Tom Jolliffe previews what promises to be a stellar year for action cinema as two titans bring franchise heavy-hitters to the table…
As far as films have gone, 2022 was pretty damn stellar. It’s the first year in a long time where I can honestly say I’ll struggle to put a top ten together. It’s also a rare year where there will be films I’ll still be watching in 5, 10, 15 years and beyond. Really and truly some great cinema. As for action cinema, we have had a very enjoyable, meat and potatoes Scott Adkins release in Accident Man: Hitman’s Holiday with atypically rousing and impressive fight scenes, but perhaps this has been a genre that hasn’t generally hit too many high peaks, outside of one particularly spectacular film.
The Batman was a really good neo-noir, leaning heavier on the Detective Batman angle than big set pieces, but there were several visceral and visually stunning action sequences too. The MCU has been largely poor on the action front, and in truth, all around. Those CGI heavy set pieces have been decidedly mixed though as the overworked CGI artists have been spread too thin over all the movies and shows. Quantity over quality. It’s shown in every facet of those films but indeed the action set pieces particularly. Additionally the unshakable weightlessness of animated sprites bounding through the air with a reckless disregard for physics, with erratic movements of the CGI ‘camera’ make things more eye-aching than eye-catching.
The one action spectacle with consistently impressive and effective large-scale set pieces is, of course, Top Gun: Maverick. The film is superb. It’s brilliant in its simplicity and thoroughly engaging with its palm-sweating, vertigo-inducing set pieces. The cockpit sequences are ones we can feel. They get the hairs on your neck standing up. There is CGI in the film, as the form is inescapable at big budget level, but it’s used to the absolute bare minimum required and around 95% of what is shown practically for this film, including the cast actually involved in aerial set pieces and pulling some serious G’s, is stuff that would just be done completely in CG or against a green screen if this were a standard blockbuster.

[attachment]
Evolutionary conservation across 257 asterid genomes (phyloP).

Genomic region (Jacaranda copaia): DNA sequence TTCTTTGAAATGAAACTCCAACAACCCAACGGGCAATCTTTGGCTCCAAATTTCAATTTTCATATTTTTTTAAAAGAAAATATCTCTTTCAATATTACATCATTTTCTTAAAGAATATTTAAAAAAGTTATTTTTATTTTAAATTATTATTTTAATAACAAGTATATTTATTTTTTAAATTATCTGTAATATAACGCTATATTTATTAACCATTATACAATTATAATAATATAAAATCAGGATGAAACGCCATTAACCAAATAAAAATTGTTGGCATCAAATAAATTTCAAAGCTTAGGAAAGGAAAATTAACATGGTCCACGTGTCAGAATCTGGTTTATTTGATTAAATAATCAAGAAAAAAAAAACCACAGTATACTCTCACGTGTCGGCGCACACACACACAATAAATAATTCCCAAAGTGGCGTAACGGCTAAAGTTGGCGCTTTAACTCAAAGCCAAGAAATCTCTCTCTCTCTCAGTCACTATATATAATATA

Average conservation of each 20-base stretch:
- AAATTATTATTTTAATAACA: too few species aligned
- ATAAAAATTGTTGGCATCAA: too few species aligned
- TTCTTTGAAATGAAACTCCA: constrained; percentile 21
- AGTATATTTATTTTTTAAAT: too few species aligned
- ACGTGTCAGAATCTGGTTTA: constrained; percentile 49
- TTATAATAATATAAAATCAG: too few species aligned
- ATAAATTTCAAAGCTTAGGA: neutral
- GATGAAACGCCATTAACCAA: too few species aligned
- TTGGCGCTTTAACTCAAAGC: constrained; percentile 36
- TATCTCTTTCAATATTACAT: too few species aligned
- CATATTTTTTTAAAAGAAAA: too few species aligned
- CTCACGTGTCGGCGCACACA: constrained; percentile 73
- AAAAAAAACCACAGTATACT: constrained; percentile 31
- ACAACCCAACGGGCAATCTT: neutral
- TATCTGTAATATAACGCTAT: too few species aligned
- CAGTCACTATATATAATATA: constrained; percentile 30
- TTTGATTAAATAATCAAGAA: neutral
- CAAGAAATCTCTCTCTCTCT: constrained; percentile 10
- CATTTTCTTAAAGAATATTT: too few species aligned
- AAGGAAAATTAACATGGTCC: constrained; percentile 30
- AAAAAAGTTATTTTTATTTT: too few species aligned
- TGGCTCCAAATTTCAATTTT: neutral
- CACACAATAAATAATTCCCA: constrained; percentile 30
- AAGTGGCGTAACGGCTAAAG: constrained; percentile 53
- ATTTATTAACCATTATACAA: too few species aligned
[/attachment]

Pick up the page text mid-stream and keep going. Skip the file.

Audiences responded in kind, whilst the fan responses to much of the recent Marvel phase have been increasingly mixed. Are audiences desensitized to CGI-heavy set pieces? Action sequences we can’t really feel or sense the physicality of? Perhaps. So the great thing about Maverick maintaining physical, in-camera action (which is now the exception rather than the norm), is that the audience has lapped it up.
How did this approach come to pass? Yes, Tom Cruise. He pushed and championed for it, as he persistently does for his action films. I look at a trailer like the upcoming Ant-Man film which looks like it’s almost entirely green/blue screen and the whizzy whizzy whooshy camera moves and rubbery weightless sprites, and wonder if I’d be better off playing a PS2 game. Gimme Tom Cruise corkscrewing a few thousand feet up in the air, in a jet fighter, for realzies, every time!
This brings us nicely to the year ahead. 2023 is going to be a big year for action cinema. In many ways it’s a bit of a delayed reaction, because a number of the films were due out earlier, including the two major picks of the year (which we shall get onto very soon). However, aside from the cream of the action crop due next year, we’ve got a new Fast film due. Can they pull back on the CGI and just bring back the slightest semblance of gravity again? We’ll see. A once very entertaining franchise with some great set pieces has descended into the realms of ludicrous.
The year will also see the long-gestating, and also delayed, fourth instalment in The Expendables franchise. Okay, they’ve never got this one right really, and the novelty had worn thin by the second film, but we still have a collection of action titans like Stallone, Statham, Lundgren and some iconic brawlers from South East Asia like Tony Jaa and Iko Uwais. If they can just stop using the subpar Millennium CGI and VFX plug-ins quite so much, that’d be a good start.
Even without these also-rans, the year is going to kick all kinds of backside. The first big player is John Wick: Chapter 4. The franchise had humble beginnings, with a film that had Keanu Reeves in the midst of a box office decline. A modest budget also didn’t even guarantee the film would be a theatrical movie. Of course, it became a hit among action aficionados and Keanu fans (mind you, is anyone NOT a fan?) and spawned two sequels. The world of John Wick, built from Derek Kolstad’s scripts and Chad Stahelski’s direction, was as enjoyably silly as it was fluid and evolving. Every new nuance, tradition, custom that we are introduced to within this world of elite assassins just colours an almost fantastical world all the more.
Furthermore, the franchise has been blessed with several key elements. One of which is the main man, Keanu Reeves. He’s one of cinema’s great stoic but endearing action heroes. His real-life persona also brings with it an inherent likeability. Though Wick is almost ridiculously indestructible, Reeves has his own distinct puppy dog vulnerability. We’re still rooting for him and wondering how he’ll pull through. Then he is pushed off a 100-foot high building, bouncing off metal railings on the way down and gets himself away no problems. We don’t question it.